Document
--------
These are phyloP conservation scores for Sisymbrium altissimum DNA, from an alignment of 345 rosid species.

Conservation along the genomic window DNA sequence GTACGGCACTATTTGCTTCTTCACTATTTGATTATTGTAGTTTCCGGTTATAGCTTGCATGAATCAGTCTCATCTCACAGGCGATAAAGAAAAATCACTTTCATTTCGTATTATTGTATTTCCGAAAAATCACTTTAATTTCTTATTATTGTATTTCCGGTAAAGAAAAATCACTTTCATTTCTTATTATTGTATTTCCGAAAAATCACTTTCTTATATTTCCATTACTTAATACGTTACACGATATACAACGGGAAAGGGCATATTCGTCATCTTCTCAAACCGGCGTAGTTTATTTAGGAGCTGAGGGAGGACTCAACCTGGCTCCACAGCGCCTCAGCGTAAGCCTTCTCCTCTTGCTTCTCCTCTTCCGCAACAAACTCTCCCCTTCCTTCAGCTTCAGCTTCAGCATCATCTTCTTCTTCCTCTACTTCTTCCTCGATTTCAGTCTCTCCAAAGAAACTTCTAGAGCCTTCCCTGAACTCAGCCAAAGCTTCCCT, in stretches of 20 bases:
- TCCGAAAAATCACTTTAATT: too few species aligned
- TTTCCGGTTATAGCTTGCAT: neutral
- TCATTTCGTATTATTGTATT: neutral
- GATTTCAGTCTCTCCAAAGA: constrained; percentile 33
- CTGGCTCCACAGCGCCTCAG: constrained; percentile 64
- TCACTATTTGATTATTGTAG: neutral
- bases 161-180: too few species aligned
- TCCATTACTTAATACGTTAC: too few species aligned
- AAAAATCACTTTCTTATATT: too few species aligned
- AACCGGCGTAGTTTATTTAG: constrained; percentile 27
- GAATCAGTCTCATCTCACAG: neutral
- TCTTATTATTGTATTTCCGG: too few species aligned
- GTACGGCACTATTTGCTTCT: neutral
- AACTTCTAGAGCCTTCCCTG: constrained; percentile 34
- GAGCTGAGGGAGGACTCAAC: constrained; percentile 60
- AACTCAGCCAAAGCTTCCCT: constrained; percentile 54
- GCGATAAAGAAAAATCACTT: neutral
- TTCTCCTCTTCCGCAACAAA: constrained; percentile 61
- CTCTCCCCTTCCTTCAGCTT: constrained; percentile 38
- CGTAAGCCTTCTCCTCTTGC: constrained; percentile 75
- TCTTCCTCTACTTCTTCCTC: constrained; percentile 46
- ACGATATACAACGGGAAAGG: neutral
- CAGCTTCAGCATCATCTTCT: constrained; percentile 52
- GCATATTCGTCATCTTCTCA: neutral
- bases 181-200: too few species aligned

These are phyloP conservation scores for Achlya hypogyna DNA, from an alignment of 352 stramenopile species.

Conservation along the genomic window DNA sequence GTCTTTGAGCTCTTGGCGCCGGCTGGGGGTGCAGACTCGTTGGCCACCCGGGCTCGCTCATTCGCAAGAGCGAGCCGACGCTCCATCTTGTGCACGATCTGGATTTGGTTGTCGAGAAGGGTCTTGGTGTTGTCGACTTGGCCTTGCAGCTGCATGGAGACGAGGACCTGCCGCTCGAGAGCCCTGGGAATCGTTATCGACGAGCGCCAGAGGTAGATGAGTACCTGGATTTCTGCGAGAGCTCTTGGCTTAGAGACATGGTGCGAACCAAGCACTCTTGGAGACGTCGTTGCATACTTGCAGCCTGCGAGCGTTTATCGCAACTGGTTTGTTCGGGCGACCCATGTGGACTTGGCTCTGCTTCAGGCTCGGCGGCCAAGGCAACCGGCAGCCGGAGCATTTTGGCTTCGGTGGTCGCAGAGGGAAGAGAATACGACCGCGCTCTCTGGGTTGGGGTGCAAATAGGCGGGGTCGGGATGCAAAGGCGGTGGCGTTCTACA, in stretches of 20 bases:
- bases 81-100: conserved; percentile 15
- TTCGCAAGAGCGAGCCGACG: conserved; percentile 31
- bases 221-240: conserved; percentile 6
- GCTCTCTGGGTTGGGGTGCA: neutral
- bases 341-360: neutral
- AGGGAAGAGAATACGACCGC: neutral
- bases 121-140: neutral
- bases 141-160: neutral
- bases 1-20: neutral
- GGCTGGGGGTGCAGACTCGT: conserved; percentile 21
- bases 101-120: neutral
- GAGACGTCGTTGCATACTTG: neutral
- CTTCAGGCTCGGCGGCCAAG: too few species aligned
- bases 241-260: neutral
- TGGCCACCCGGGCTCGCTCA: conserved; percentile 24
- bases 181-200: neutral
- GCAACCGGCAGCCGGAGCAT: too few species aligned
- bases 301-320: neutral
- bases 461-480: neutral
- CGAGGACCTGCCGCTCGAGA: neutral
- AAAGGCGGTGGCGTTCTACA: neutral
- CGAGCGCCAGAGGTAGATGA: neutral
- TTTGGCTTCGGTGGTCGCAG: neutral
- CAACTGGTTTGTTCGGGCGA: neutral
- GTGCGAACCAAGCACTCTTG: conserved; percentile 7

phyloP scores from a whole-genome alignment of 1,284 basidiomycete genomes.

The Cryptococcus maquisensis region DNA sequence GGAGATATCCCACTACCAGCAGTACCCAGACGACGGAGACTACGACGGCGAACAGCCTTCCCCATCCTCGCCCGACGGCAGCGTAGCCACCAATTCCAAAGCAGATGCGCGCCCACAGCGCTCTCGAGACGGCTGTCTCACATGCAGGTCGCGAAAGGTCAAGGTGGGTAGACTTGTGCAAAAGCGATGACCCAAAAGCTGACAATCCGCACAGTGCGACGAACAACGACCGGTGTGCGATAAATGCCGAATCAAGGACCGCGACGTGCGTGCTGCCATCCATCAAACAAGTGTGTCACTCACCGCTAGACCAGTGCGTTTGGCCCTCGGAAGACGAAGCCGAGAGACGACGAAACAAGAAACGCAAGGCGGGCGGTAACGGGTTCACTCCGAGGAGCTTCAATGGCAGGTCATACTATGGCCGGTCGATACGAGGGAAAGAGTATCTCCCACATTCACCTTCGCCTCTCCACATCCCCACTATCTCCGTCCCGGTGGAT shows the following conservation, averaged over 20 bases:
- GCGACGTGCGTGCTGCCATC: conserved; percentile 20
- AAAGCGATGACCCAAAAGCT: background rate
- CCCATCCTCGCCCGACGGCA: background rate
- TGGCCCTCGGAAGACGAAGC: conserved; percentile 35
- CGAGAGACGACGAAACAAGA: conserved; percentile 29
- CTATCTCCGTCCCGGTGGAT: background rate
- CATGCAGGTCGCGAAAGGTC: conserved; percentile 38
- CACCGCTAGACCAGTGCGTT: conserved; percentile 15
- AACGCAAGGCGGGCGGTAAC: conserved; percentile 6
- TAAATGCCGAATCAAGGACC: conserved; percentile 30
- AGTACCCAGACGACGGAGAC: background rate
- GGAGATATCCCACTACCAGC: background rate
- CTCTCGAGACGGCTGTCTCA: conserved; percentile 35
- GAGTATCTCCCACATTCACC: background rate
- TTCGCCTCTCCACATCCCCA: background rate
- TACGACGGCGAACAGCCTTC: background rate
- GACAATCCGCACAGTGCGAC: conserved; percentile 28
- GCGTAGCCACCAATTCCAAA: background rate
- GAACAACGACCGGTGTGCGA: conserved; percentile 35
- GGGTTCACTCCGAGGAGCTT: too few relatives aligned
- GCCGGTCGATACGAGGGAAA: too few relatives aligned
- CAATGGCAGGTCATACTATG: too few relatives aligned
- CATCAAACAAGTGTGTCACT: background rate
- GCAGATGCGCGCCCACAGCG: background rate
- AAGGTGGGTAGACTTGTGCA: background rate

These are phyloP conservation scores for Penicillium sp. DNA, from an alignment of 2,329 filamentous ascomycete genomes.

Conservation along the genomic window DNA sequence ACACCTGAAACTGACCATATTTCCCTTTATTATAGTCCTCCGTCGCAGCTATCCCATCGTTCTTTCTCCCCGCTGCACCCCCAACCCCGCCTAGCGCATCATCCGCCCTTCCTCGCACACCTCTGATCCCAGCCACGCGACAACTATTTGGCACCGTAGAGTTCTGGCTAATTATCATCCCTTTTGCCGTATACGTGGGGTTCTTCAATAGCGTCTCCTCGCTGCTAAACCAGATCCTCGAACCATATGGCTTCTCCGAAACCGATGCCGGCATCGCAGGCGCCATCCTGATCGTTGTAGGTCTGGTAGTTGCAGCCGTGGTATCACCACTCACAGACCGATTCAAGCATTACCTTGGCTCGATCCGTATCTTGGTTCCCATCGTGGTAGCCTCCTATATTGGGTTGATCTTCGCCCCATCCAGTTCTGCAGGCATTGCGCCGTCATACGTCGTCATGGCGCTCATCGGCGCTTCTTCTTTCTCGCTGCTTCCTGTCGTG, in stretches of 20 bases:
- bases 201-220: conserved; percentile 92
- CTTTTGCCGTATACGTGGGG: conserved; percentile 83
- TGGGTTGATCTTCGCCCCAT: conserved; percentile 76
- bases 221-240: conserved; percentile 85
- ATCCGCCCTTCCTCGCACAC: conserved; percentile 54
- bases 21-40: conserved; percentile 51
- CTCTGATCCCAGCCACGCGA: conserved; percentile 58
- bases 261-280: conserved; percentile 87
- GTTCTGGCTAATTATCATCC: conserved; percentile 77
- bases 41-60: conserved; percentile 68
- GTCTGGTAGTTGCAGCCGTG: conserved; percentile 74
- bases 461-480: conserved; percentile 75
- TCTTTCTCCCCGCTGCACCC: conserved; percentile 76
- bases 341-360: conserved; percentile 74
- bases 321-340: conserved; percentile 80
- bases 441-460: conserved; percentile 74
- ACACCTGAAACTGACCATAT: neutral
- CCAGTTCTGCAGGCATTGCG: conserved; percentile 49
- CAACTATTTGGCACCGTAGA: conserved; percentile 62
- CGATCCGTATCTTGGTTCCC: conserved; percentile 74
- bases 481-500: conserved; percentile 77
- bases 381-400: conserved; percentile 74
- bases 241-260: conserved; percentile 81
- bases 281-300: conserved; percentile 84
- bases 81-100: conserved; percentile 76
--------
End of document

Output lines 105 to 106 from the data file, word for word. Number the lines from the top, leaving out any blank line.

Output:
- bases 381-400: conserved; percentile 74
- bases 241-260: conserved; percentile 81